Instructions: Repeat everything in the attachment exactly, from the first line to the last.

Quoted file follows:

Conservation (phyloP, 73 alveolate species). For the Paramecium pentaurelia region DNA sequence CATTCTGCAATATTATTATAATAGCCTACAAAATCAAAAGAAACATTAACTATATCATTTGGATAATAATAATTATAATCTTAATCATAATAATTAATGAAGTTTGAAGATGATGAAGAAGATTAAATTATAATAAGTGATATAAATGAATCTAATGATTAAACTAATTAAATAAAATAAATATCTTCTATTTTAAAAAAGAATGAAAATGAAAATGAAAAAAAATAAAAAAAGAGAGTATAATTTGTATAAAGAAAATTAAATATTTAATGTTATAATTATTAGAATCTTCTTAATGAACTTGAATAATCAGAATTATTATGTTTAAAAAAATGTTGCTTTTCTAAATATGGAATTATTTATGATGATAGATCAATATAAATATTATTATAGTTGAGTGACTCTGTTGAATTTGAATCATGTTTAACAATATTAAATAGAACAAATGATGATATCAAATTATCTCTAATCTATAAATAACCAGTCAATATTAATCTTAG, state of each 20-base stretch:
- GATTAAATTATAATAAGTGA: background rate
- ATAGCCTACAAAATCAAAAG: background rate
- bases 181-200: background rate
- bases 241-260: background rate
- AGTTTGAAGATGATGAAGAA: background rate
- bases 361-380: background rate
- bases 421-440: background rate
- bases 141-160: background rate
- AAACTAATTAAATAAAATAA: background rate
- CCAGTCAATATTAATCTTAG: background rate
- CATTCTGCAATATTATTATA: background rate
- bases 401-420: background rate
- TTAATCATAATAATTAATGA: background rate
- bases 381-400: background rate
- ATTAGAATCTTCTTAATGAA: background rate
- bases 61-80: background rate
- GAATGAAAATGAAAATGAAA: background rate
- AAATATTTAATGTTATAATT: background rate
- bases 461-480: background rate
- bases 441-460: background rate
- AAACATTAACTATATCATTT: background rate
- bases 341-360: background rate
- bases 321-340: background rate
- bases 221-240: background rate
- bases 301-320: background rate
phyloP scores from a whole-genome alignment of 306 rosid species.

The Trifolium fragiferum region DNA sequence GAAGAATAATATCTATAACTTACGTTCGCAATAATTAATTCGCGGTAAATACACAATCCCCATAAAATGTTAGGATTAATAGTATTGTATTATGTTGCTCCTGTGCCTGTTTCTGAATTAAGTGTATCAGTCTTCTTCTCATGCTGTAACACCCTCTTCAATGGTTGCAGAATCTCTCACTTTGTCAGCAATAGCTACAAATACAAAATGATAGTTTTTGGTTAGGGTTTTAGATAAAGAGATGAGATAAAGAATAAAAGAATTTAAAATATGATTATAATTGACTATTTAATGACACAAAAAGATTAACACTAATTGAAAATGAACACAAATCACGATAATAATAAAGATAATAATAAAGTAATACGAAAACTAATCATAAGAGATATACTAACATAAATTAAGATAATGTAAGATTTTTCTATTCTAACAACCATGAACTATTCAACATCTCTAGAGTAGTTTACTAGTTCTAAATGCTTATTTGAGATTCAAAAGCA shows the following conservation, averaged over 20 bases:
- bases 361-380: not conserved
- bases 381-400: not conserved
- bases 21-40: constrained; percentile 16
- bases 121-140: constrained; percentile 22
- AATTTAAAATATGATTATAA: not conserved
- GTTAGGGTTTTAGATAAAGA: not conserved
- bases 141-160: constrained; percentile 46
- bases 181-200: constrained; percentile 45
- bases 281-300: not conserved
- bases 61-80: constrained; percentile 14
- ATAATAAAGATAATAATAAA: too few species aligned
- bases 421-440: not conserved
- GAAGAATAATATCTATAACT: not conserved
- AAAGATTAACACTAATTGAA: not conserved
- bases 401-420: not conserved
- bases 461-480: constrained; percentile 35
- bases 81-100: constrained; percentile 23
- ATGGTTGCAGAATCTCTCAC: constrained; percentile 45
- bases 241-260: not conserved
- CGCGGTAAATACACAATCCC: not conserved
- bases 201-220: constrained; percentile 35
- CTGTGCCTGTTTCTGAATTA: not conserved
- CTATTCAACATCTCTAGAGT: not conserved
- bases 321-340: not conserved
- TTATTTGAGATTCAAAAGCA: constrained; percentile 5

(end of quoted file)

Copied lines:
Conservation (phyloP, 73 alveolate species). For the Paramecium pentaurelia region DNA sequence CATTCTGCAATATTATTATAATAGCCTACAAAATCAAAAGAAACATTAACTATATCATTTGGATAATAATAATTATAATCTTAATCATAATAATTAATGAAGTTTGAAGATGATGAAGAAGATTAAATTATAATAAGTGATATAAATGAATCTAATGATTAAACTAATTAAATAAAATAAATATCTTCTATTTTAAAAAAGAATGAAAATGAAAATGAAAAAAAATAAAAAAAGAGAGTATAATTTGTATAAAGAAAATTAAATATTTAATGTTATAATTATTAGAATCTTCTTAATGAACTTGAATAATCAGAATTATTATGTTTAAAAAAATGTTGCTTTTCTAAATATGGAATTATTTATGATGATAGATCAATATAAATATTATTATAGTTGAGTGACTCTGTTGAATTTGAATCATGTTTAACAATATTAAATAGAACAAATGATGATATCAAATTATCTCTAATCTATAAATAACCAGTCAATATTAATCTTAG, state of each 20-base stretch:
- GATTAAATTATAATAAGTGA: background rate
- ATAGCCTACAAAATCAAAAG: background rate
- bases 181-200: background rate
- bases 241-260: background rate
- AGTTTGAAGATGATGAAGAA: background rate
- bases 361-380: background rate
- bases 421-440: background rate
- bases 141-160: background rate
- AAACTAATTAAATAAAATAA: background rate
- CCAGTCAATATTAATCTTAG: background rate
- CATTCTGCAATATTATTATA: background rate
- bases 401-420: background rate
- TTAATCATAATAATTAATGA: background rate
- bases 381-400: background rate
- ATTAGAATCTTCTTAATGAA: background rate
- bases 61-80: background rate
- GAATGAAAATGAAAATGAAA: background rate
- AAATATTTAATGTTATAATT: background rate
- bases 461-480: background rate
- bases 441-460: background rate
- AAACATTAACTATATCATTT: background rate
- bases 341-360: background rate
- bases 321-340: background rate
- bases 221-240: background rate
- bases 301-320: background rate
phyloP scores from a whole-genome alignment of 306 rosid species.

The Trifolium fragiferum region DNA sequence GAAGAATAATATCTATAACTTACGTTCGCAATAATTAATTCGCGGTAAATACACAATCCCCATAAAATGTTAGGATTAATAGTATTGTATTATGTTGCTCCTGTGCCTGTTTCTGAATTAAGTGTATCAGTCTTCTTCTCATGCTGTAACACCCTCTTCAATGGTTGCAGAATCTCTCACTTTGTCAGCAATAGCTACAAATACAAAATGATAGTTTTTGGTTAGGGTTTTAGATAAAGAGATGAGATAAAGAATAAAAGAATTTAAAATATGATTATAATTGACTATTTAATGACACAAAAAGATTAACACTAATTGAAAATGAACACAAATCACGATAATAATAAAGATAATAATAAAGTAATACGAAAACTAATCATAAGAGATATACTAACATAAATTAAGATAATGTAAGATTTTTCTATTCTAACAACCATGAACTATTCAACATCTCTAGAGTAGTTTACTAGTTCTAAATGCTTATTTGAGATTCAAAAGCA shows the following conservation, averaged over 20 bases:
- bases 361-380: not conserved
- bases 381-400: not conserved
- bases 21-40: constrained; percentile 16
- bases 121-140: constrained; percentile 22
- AATTTAAAATATGATTATAA: not conserved
- GTTAGGGTTTTAGATAAAGA: not conserved
- bases 141-160: constrained; percentile 46
- bases 181-200: constrained; percentile 45
- bases 281-300: not conserved
- bases 61-80: constrained; percentile 14
- ATAATAAAGATAATAATAAA: too few species aligned
- bases 421-440: not conserved
- GAAGAATAATATCTATAACT: not conserved
- AAAGATTAACACTAATTGAA: not conserved
- bases 401-420: not conserved
- bases 461-480: constrained; percentile 35
- bases 81-100: constrained; percentile 23
- ATGGTTGCAGAATCTCTCAC: constrained; percentile 45
- bases 241-260: not conserved
- CGCGGTAAATACACAATCCC: not conserved
- bases 201-220: constrained; percentile 35
- CTGTGCCTGTTTCTGAATTA: not conserved
- CTATTCAACATCTCTAGAGT: not conserved
- bases 321-340: not conserved
- TTATTTGAGATTCAAAAGCA: constrained; percentile 5